September 20
Sunday in Sacramento

Tuesday the eleventh, Susie and I were scheduled to fly to Marseilles, and then on to Barcelona, for two festivals. We were up late packing and then set the alarm for five. The airport is two hours away and we were half way there when we heard the news. At that point we simply turned around and went home. Home is a good place to be during such tragedies.

On Wednesday morning, the phone rang. It was Tom McAlister in California. "We have the Mega Ray here for the weekend festival, but we don't think we can get Peter Lynn in from New Zealand to fly it. Can you come down and handle everything?"


Now understand that I have seen the Mega Ray fly. I have casually watched others put it together. I've even helped our dig it out from under tons of sand. But I have never actually *flown* the largest kite in the world.

"Tom, if you need help, I will be there", I said. From across the room, Susie shot me one of those glances that only husbands understand.

DG and a really BIG kite!

Bagged, Tagged, and ready to open

The Mega Ray weighs over 450 pounds and comes in five sections. It is 50 meters wide, 70 long, and contains over 2000 square feet of lifting surface. It is scary big. For this first appearance in the USA, Ripley's Believe It or Not was sending a crew to film a kite they thought no one would believe.

I hitched a ride with Rod and Cindy Thrall for the ten hour drive to Sacramento.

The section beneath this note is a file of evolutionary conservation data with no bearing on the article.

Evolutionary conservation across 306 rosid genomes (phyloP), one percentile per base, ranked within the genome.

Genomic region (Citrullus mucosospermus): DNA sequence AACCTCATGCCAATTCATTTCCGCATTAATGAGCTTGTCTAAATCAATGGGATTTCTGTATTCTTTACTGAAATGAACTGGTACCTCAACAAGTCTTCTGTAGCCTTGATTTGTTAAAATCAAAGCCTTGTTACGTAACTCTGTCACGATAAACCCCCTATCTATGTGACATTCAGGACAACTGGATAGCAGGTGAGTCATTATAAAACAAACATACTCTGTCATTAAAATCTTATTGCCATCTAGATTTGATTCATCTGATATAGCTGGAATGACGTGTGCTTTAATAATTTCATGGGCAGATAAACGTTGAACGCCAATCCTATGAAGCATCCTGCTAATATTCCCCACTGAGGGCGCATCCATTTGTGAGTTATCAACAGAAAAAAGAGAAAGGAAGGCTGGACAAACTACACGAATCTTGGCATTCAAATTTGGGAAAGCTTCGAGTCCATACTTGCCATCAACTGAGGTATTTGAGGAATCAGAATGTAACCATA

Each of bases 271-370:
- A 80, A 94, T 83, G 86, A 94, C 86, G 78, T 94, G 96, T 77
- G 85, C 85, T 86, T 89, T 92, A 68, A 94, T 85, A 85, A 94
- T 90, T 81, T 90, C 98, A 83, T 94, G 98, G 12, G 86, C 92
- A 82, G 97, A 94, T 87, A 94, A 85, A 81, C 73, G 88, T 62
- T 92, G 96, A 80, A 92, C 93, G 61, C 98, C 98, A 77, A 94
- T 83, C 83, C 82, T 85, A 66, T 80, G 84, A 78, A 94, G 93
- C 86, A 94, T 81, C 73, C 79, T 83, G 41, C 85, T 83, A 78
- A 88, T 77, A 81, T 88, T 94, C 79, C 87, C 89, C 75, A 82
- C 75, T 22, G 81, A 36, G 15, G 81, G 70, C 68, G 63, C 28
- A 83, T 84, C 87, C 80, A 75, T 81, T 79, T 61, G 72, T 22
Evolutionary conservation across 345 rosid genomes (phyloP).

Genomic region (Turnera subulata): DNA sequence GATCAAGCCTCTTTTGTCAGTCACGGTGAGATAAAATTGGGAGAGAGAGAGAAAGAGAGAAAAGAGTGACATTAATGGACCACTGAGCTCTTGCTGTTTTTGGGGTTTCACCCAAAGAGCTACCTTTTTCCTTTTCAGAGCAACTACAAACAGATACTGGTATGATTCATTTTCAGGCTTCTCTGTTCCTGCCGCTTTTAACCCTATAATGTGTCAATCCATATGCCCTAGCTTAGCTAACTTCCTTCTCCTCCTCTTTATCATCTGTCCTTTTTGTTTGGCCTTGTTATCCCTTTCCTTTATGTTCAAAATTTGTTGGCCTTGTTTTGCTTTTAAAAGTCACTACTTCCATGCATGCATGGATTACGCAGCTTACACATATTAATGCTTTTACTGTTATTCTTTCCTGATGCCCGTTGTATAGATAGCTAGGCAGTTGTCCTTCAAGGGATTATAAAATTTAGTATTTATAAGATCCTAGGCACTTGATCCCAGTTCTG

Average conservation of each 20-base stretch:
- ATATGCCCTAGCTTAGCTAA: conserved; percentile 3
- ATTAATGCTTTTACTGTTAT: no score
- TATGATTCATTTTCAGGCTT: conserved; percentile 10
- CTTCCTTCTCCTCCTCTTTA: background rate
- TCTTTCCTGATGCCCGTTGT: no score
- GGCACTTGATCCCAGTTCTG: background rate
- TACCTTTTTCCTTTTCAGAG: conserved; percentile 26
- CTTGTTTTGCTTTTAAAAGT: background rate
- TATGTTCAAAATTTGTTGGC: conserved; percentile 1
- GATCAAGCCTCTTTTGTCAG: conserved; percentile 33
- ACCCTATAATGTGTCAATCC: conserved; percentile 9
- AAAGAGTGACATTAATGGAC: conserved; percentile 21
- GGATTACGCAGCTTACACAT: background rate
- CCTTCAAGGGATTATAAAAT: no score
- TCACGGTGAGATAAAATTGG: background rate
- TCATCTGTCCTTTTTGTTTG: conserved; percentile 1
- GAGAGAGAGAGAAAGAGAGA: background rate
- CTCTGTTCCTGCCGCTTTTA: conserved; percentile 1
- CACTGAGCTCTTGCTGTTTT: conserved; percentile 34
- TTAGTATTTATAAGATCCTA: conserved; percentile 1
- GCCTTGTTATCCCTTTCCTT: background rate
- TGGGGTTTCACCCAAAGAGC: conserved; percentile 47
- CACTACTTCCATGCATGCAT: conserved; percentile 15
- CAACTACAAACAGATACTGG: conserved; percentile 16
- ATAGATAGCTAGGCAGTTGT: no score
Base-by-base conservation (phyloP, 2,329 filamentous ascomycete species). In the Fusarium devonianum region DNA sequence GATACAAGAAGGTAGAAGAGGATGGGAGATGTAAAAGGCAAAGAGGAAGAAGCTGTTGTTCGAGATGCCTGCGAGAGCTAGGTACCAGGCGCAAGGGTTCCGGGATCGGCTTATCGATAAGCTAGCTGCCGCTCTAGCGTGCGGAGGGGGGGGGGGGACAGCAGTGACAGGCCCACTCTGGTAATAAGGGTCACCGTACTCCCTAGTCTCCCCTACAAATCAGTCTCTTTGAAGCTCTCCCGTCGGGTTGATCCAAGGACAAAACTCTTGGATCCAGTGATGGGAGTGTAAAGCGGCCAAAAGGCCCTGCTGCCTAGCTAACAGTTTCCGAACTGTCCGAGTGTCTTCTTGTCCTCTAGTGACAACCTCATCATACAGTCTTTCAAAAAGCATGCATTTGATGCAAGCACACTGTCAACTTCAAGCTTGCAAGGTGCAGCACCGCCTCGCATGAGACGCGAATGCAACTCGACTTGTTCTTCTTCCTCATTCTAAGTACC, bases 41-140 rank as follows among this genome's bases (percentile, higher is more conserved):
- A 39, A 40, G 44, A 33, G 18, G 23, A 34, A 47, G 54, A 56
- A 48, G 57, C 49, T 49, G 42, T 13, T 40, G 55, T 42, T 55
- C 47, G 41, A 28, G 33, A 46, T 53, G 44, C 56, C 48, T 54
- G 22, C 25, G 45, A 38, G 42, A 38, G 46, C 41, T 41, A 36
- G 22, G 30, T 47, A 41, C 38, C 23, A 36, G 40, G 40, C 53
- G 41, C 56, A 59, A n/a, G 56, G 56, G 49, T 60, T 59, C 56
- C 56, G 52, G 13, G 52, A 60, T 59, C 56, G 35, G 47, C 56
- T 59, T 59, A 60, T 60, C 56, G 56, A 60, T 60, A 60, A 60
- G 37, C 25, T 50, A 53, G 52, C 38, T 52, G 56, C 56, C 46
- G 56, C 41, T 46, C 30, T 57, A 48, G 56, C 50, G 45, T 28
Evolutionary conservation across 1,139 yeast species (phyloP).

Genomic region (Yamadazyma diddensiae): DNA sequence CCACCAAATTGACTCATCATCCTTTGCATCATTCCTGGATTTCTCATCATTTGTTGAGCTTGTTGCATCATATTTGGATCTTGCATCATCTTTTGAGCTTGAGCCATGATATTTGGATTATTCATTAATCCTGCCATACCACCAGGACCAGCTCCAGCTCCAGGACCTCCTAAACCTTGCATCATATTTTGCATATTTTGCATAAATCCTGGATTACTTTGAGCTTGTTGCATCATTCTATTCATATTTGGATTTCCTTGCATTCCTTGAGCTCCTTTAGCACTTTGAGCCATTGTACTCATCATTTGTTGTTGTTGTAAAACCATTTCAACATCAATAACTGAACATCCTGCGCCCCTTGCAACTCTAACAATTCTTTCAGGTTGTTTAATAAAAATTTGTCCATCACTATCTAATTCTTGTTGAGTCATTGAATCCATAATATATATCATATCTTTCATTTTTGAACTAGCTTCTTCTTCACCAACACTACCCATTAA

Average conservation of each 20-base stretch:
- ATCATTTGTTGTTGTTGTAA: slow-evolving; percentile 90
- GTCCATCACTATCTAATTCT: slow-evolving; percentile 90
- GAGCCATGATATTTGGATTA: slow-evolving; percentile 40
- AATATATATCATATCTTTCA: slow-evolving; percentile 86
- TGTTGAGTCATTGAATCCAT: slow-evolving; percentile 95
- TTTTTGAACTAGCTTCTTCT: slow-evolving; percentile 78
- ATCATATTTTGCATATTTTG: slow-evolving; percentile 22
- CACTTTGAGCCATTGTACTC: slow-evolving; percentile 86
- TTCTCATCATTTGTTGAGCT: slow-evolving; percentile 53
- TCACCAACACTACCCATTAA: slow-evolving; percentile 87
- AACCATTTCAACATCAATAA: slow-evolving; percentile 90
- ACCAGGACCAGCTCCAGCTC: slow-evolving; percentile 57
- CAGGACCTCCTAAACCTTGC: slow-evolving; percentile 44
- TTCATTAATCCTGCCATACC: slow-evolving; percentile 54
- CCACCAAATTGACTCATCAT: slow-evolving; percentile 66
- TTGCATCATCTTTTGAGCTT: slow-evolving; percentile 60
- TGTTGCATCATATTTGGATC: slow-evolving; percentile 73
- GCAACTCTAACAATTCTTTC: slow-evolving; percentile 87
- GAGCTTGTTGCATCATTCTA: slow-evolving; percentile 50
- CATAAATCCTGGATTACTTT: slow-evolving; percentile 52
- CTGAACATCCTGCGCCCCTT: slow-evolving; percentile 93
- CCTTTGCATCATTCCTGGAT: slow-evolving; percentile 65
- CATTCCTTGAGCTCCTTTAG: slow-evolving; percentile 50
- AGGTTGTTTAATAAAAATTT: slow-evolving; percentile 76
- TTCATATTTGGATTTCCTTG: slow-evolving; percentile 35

Saturday afternoon, a select crew gathered on the field. We began by opening the five compression bags and trying to decide which section was which. I knew that the nose contained the main bridles, that each side had lateral control lines, and the back end held an opening to attach the eight-foot diameter tail. We dragged huge sections of fabric round in circles until the concept began to take shape. Then we zippered each piece together and larksheaded the reinforcement lines together.

Inflating the Ray

The main weight of the Ray is held on spectra lines roughly the diameter of your thumb. That's what we tied to the anchor trucks.

Latteral Control

Side-to-side movements are controlled by lateral lines held by half a dozen big people. In this case, "control" is a relative term. The largest kite in the world flies wherever it wants to fly, and all of us were aware that we were locked in pretty tightly between a row of trees, a chain-link fence, and the concession tents. With twice as much space, we still would have been uncomfortable.

Two water trucks were moved to the edge of the field as anchors and we tied off the main lines. Then I turned to Tom and told him we were ready for a test inflation. Tom answered in half-sentences that betrayed both his excitement and uncertainty.

Inside the kite Inside the kite

We held the mouth of the kite open and began to breath life into it. As it swelled, you could sense the excitement of the crew. One by one, they ventured inside to "inspect" the zippers and support lines. But of course, it was really just an excuse to experience the belly of the beast.

With nearly full inflation, we decided that the smooth light breezes were ideal for a test fly. No sense testing it in front of an audience tomorrow. We needed to know what we had and whether we could handle it. I assigned the control crews, lifted the nose off the ground, and stood back as 2000 feet of fabric gracefully eased off the ground and into the clear late-afternoon sky.